ESC's and 2.4GHz radios

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ESC's and 2.4GHz radios

New postby retiredVTT on Mon Oct 26, 2009 3:59 pm

I came upon this year old post from Lucien Miller, distributor for Scorpion procucts, and thought it might be helpfull to post it here, as from time time I hear things at the field related to unsolved mysterys involving the 2.4Ghz radios.
Sometimes a "bind" is lost between the Tx and Rx ...or sometimes the Esc does not "arm" itself the first time around.

These systems are quite sophistacated and we tend to take them for granted.
Have a read about this "No receiver signal present" condition..it starts in paragragh two...
Yes, this info pertains to the Scorpion line of ESC's and I have no info on whether other brands of ESC's use similar setups...

Bill


..from Lucien Miller of Scorpion products,

"There was an issue with the ESC instructions that caused a few problems. On some of the ESC's that shipped out from the factory, the programming instructions had a mis-print. SW1 on the dip switches needs to be in the On position to select the user mode, and in the Off position to get the factory default mode. Some of the instruction sheets have this reversed, and it has caused some confusion.

The continuous "Dee-Doo" sound can mean 1 of 2 different things. It can be an over voltage indication, but it can also be a "No receiver signal present" warning. If you plug in the speed controller, and forget to have the ESC plugged into the receiver, 5 seconds after you apply battery power the ESC will give out the continuous warning tone.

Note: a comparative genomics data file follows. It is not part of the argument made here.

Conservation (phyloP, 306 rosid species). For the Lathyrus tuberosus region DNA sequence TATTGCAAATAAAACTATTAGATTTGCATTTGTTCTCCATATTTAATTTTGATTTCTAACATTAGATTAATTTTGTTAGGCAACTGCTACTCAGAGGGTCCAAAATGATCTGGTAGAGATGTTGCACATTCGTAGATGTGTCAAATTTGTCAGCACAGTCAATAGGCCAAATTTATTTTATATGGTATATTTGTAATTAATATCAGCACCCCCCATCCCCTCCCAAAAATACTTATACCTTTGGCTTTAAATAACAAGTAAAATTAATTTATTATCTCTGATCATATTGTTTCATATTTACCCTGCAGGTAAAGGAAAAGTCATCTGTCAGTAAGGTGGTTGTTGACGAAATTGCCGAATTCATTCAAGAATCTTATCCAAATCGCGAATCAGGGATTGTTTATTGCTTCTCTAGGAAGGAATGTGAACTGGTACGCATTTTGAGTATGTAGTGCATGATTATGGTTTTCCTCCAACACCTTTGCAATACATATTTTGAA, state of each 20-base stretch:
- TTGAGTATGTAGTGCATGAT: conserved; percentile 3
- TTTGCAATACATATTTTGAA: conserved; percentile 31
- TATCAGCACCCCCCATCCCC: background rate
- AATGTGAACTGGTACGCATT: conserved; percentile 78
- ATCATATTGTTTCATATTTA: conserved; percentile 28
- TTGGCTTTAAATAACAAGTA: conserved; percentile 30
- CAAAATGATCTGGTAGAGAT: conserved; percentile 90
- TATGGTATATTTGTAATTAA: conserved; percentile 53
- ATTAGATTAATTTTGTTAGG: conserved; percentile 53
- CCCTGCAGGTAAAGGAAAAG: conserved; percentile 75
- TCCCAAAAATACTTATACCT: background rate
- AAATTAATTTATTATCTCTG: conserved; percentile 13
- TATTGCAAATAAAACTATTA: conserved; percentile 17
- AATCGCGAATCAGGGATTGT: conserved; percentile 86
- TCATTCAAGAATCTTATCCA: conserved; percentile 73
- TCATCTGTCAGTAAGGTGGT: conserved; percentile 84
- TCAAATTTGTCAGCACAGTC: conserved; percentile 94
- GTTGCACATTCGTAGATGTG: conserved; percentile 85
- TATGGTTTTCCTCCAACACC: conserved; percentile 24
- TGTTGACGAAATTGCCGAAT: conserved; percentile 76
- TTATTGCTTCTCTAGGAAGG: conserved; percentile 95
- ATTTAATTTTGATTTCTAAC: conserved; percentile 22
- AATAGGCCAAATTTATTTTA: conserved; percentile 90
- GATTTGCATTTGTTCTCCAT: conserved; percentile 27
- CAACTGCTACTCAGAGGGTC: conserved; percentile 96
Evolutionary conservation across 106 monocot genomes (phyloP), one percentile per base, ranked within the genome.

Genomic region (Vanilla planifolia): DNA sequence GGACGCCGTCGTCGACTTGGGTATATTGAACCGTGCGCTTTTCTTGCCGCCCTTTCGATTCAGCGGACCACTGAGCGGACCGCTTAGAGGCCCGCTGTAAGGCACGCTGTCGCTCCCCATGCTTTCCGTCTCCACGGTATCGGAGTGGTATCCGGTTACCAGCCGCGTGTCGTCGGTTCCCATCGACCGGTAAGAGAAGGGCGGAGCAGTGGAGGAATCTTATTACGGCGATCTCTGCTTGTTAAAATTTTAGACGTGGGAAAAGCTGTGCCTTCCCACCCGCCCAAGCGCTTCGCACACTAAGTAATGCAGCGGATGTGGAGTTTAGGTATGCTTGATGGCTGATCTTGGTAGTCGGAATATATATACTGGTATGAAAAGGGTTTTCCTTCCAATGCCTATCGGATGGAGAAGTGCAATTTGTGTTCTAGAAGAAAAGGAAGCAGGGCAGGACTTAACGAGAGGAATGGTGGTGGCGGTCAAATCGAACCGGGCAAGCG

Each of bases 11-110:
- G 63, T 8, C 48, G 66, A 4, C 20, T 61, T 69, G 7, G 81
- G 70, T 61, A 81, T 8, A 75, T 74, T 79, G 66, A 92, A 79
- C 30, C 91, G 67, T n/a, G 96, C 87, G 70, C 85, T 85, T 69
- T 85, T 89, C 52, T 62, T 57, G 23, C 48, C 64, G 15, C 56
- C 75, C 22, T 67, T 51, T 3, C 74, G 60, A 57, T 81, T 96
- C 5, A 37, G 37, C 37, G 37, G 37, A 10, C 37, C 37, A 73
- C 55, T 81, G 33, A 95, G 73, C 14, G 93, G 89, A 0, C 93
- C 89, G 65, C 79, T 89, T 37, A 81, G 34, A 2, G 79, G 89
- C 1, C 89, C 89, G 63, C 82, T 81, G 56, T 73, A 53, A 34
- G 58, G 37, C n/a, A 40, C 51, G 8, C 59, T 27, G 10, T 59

This is a safety feature that has been built into the ESC, that warns you if you power up the ESC, and it has no signal from the receiver. This was done to prevent a run-away condition in the pits in case someone was running a system with a seperate receiver battery, and forgot to turn on the power to the receiver before they plugged in the motor battery.

When you are using the built-in BEC to power the receiver and servos, the receiver gets powered up at the same time as the ESC does. With a conventional radio and receiver, the receiver starts sending out throttle signal to the ESC in less than a second after being powered up, usually in less than 1/10th of a second.

The problem has come up with the newer 2.4GHz radios. The receiver is basically a microcomputer that has to "Boot up" like a mini computer, and this normally takes 2-3 seconds before it starts sending out controll pulses to the speed controller. For some reason, some of these receivers do not "wake up" very fast, and can take 5-6 seconds, and sometimes even 8-10 seconds to completely boot up. When the speed control is mixed with one of these receivers, the 5 second window for getting a good pulse times out before the receiver starts sending out control pulses, and the speed controller shuts down and goes into the warning mode.

You did not say how long after you plugged in your battery that the "Dee-Doo" sounds started, but I would bet that it is around 5-6 seconds after you plug in the battery. What happens is that if you unplug the battery and plug it back in, next time it might only take 4 seconds for the receiver to boot up, and if this happens, the ESC is fine and runs properly.

In your particular case, I do not think that it is a matter of the battery voltage running down in an over voltage condition, it is the receiver waking up too slowly. You did not say which radio and receiver you are using, but I would imagine that it is a Spektrum DX7 with the AR6100 receiver. This is the one that seems to be causing the most problems right now.

I am not 100% sure of the exact cause, but I think that it has something to do with other 2.4 GHz radios being on at the same time. If the radio sees another similar radio running on the same frequency, it has to hop around to find an unused channel, and this extra time is what is causing the problems with the slower boot up of the receiver.

I have a Spektrum DX6 and DX7 radio with an AR6000 and AR6100 receiver. I cannot get either one to fail here, so I cannot isolate the problem. I will continue testing and see if I can come up with anything."

Lucien
Bill
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